Others said that the move could set the tone for U.S. manufacturing.
“When America’s most iconic manufacturer commits to carbon neutrality, that’s a huge signal to the rest of the economy,” said Paul Bledsoe, a former climate adviser in the Clinton White House who is now at the Progressive Policy Institute. “At the same time, it’s clear GM is trying to burnish its reputation from past practices and justify new tax incentives.”
Moving the Bureau of Land Management to Colorado prompted 287 employees to retire or find other jobs.
The Trump administration’s decision to relocate most of the agency's headquarters from Washington to Grand Junction, Colo., prompted many employees to leave. More than 87 percent of the 328 employees who saw their jobs relocated to Colorado left their positions.
Those who left included a disproportionate share of Black employees, potentially harming diversity efforts within the agency, according to one BLM veteran, ” our colleague Juliet Eilperin writes.
The Trump administration argued that it made sense to move the headquarters out west, since most of the areas the agency manages are located there. Some congressional Republicans and Democrats are lobbying to keep the headquarters in Colorado.
“But several experts, including former high-ranking Interior officials, said the shake-up has deprived the agency of needed expertise and disrupted its operations. The bureau oversees all oil and gas drilling on federal lands, which has emerged as a flash point in the early days of the Biden administration,” Eilperin writes.
Regulators put a hold on a rule aimed at forcing banks to serve oil companies.
The Office of the Comptroller of the Currency has paused a Trump-era rule that made it illegal for banks to reject a customer for reasons other than financial risk, the Hill reports.
The rule, finalized during Trump's last days in office, appeared to be aimed at banks who refused to fund oil and gas drilling projects or serve firearm companies out of concern for their reputations. Major U.S. banks have all said that they will not finance oil and gas exploration in the Arctic.
The OCC, an independent agency in the Treasury Department, said that it would pause publication of the rule in the Federal Register until it could be reviewed by a full-time comptroller. Biden has not yet picked his nominee.
A federal judge ruled against Trump’s “secret science” rule.
The U.S. District Court for the District of Montana ruled that the Trump administration failed to justify its decision to fast-track a rule that would limit the scientific research that the Environmental Protection Agency can use when determining regulations, Bloomberg News reports.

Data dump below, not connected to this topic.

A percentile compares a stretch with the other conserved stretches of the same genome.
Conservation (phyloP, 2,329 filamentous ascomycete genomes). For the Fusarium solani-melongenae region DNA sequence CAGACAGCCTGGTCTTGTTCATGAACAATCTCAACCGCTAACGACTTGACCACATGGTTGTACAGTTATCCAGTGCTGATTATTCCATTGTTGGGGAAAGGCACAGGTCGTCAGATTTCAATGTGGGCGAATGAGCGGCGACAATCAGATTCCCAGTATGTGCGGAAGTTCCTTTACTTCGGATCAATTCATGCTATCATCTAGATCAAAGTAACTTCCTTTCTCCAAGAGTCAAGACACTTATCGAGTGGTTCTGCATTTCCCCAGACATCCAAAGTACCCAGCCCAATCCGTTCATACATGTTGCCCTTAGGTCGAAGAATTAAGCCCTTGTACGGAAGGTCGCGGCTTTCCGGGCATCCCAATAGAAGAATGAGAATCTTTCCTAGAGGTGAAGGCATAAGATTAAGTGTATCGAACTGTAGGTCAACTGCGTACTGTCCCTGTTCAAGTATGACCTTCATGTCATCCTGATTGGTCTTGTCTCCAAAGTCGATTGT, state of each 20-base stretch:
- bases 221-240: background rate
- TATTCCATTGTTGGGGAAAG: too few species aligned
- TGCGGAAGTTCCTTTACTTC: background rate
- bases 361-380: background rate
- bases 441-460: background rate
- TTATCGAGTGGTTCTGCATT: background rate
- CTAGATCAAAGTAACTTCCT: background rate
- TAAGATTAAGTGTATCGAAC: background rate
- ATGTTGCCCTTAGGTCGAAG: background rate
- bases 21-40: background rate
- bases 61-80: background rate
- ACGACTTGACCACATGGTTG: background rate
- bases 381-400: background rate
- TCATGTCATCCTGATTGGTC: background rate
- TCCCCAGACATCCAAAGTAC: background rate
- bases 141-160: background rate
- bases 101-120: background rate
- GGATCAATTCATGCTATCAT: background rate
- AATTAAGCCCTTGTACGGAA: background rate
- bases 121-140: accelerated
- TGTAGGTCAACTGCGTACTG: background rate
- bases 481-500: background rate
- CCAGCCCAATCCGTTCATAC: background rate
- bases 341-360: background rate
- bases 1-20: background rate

The so-called “secret science” rule restricted the EPA’s ability to write regulations based on scientific studies that did not make their underlying data public. Critics argued that many studies cannot legally or ethically publish their data because of privacy concerns.
The decision means that it will not be effective until Feb. 6, a month after its Jan. 6 publication in the Federal Register. This delay “could give the Biden administration a chance to sideline the regulation,” Bloomberg writes.
Mitch McConnell slammed Biden’s energy and environment policies.
The top Senate Republican weighed in on Biden’s decision to rescind a permit for the Keystone XL pipeline, calling it a “massive setback for energy security in North America.”
McConnell also criticized Biden’s move to block new oil and gas leases on federal lands, claiming that the decision would destroy jobs.
McConnell’s comments on the Senate floor are part of a broad backlash to Biden’s energy policies from Republicans defending the fossil fuel sector, as we’ve previously reported.
Weatherizing your home can save money and help the planet.
Homeowners who seal up their homes to avoid wasting energy on heating or cooling lost to the outside world may find that it makes their house more comfortable and saves them money, our colleague Sarah Kaplan writes. Plus, the government might even help pay for it.
“Weatherization comes in many forms, but the easiest is closing up the cracks around windows and doors. You can first identify leakage points by turning on your kitchen and bathroom exhaust fans, creating a slight pressure differential between indoors and outdoors, then holding up a lit incense stick to potential problem areas,” Kaplan writes.
The installation of blinds or drapes, or upgraded glazed windows, can also help cut down on the 25 to 30 percent of household heating or cooling that is lost through windows, and homeowners can seal up crawl spaces or add thick carpets to trap heat. Many upgrades will pay for themselves within a decade, but the government also has programs to help people pay for weatherization.